BMO Private Wealth expert examines how an advisor can help meet the distinct needs of our most common household
Jennifer Muench is a Regional President in British Columbia for BMO Private Wealth. In this op-ed for WP, she looks at the financial needs of a growing number of Canada’s population – single and affluent.
Are you single? You’re not alone.
It’s a fact: Canada’s lowest-populated households are officially our most common for the first time in history.
According to the most recent census, single-person homes overtook couples with kids as the most common family unit – doubling over the last 35 years to represent a full 14 per cent of the population.
This is a growing and diverse group that has specific challenges as they manage their wealth and plan for the future. Some simply aren’t ready to settle down yet. Others are divorced or widowed, newly independent and plan to keep it that way. Meanwhile, for some, the single life is just what works for them. Whatever the situation, it’s clear there’s an increasing number of Canadians – potentially affluent ones – who live alone.
What singles do have in common with each other are a set of distinct financial needs. But they aren’t always getting the right kind of tailored service. Wealth advisors need to meet these clients where they are and help them plan — especially if they belong to the growing number of individuals who want to go it alone for the long haul.
It starts with recognizing that singles face heightened risks compared to other kinds of families, in particular:
Planning for an emergency is twice as important for singles — literally. They can’t count on a second household income from a partner or spouse if the worst-case scenario strikes.
Singles in this situation should start with the basics, like an emergency savings fund. Setting aside three to six months of living expenses and keeping these savings fairly liquid will ensure your clients are prepared during periods of uncertainty. A Tax-Free Savings Account can be a good option for accumulating emergency savings.
Next on the contingency list is insurance – and lots of it. As unlikely as it sounds, the chances of becoming disabled for longer than 90 days are actually higher for younger people, according to Canada Life. That leads to vital questions for a financial advisor to ask: does your client have disability insurance? Critical illness and long-term care coverage? Insurance beyond what an employer might provide?
These back-ups are crucial for people with no second income in the mix — and can help maintain standard of living and independence. These funds can replace a portion of income or offset the cost of home care, treatments and other essentials. In the worst case, such insurance can cover funeral expenses or the payment of outstanding debt. The likelihood of qualifying for these products gets smaller as people age, so having this conversation with a client early is vital.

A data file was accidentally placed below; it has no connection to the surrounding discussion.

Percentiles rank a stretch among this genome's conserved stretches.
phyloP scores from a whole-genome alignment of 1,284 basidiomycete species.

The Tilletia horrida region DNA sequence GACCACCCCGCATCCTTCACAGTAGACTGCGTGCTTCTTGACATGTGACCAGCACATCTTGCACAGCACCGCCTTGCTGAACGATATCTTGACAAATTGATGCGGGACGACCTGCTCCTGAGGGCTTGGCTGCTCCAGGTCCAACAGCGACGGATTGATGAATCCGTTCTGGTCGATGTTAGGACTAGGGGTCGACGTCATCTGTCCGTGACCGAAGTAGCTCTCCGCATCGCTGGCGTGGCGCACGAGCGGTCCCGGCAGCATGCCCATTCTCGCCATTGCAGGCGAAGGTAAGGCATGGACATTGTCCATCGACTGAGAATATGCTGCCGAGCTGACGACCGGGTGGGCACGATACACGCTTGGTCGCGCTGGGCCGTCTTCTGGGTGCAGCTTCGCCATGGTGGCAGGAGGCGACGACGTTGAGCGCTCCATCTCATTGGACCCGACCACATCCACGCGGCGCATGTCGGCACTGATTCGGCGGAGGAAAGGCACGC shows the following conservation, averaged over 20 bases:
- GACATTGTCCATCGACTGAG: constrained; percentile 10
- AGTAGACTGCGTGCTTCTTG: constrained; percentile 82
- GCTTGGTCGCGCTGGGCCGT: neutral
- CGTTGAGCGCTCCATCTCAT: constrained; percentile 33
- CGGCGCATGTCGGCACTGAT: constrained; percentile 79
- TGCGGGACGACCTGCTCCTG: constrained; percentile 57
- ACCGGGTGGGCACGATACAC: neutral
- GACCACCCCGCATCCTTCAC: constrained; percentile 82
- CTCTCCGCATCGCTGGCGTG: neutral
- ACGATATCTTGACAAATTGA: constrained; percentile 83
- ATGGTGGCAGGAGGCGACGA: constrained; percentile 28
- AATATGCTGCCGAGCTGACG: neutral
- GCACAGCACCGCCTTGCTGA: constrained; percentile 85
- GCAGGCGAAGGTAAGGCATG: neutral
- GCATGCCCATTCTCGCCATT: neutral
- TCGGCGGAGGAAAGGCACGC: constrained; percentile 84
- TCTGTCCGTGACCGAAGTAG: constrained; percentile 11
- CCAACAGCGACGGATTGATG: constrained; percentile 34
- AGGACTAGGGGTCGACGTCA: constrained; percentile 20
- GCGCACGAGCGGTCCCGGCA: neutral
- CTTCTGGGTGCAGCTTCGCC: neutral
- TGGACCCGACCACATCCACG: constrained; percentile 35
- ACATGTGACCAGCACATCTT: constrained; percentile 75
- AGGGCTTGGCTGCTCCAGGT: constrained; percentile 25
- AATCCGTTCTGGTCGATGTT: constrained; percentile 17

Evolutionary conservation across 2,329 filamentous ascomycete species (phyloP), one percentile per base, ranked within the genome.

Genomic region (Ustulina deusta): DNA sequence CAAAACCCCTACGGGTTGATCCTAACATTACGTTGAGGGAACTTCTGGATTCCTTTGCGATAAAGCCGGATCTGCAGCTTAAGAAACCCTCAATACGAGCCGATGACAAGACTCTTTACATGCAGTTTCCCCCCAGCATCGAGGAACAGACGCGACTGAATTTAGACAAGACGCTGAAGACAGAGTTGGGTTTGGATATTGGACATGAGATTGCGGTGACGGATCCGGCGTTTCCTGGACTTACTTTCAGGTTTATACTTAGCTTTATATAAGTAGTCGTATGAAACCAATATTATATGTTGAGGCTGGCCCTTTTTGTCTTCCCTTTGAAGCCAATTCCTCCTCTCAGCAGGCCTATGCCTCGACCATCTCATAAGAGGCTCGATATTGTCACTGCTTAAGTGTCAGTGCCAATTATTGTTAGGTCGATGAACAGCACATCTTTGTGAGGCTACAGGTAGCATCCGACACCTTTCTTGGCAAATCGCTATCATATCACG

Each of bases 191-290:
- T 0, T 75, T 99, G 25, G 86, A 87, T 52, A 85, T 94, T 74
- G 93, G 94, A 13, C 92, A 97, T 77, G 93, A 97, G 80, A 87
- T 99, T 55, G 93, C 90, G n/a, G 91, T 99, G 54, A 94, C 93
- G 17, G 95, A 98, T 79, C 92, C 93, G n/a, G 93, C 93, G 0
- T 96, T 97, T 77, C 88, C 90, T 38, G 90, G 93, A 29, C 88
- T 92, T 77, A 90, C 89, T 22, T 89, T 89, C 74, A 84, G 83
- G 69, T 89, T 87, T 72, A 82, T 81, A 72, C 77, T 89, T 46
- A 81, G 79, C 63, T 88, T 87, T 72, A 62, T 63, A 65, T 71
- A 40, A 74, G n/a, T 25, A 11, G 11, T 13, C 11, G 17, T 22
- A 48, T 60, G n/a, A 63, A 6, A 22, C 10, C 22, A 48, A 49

While single people have their own set of unique needs, some of the major milestones are the same.
Owning property, as one example, can bring security and help an individual grow their net worth over time. Make sure your client has budgeted for not just the mortgage assessment, but legal fees and closing costs on top of property taxes, insurance and general maintenance. Also make sure they haven’t neglected the value of a safe neighbourhood, particularly for singles who are among higher risk demographics.
Also remember that parenthood represents a common goal for many singles. Planning for loss of income during parental leave, child-care costs, education savings, as well as guardian planning and updating life insurance policies, is especially important.
Retirement planning must be an early priority. Single clients often devote a larger amount of their income to here-and-now living expenses compared to their coupled-up counterparts, leaving less available for savings. Make sure you get your clients into an RRSP as soon as possible.
Singles – particularly younger ones – won’t have estate planning in mind as much as others. But estate planning is particularly important for those for whom next of kin is unclear. Having a will – including a living will – not only protects a person’s wishes upon death, but also if they are incapacitated and cannot advocate for themselves. A will also provides control over who administers an estate and how it will be distributed. Likewise, an End of Life Directive outlines preferences for health and medical care needs if a client can’t communicate those wishes.
Lastly, make sure your clients are careful in storing these records and that their executor knows where they can be found.
Whether they are just starting out, widowed, divorced or are content with living alone, single clients have distinct needs that require a distinct approach. Helping to plan early for the expected and unexpected is one of the most important things we can do for them. Understanding their specific needs as individuals, regardless of lifestyle or circumstance, is one of the most important things we can do. BMO Private Wealth’s full-service team is here to help with just that.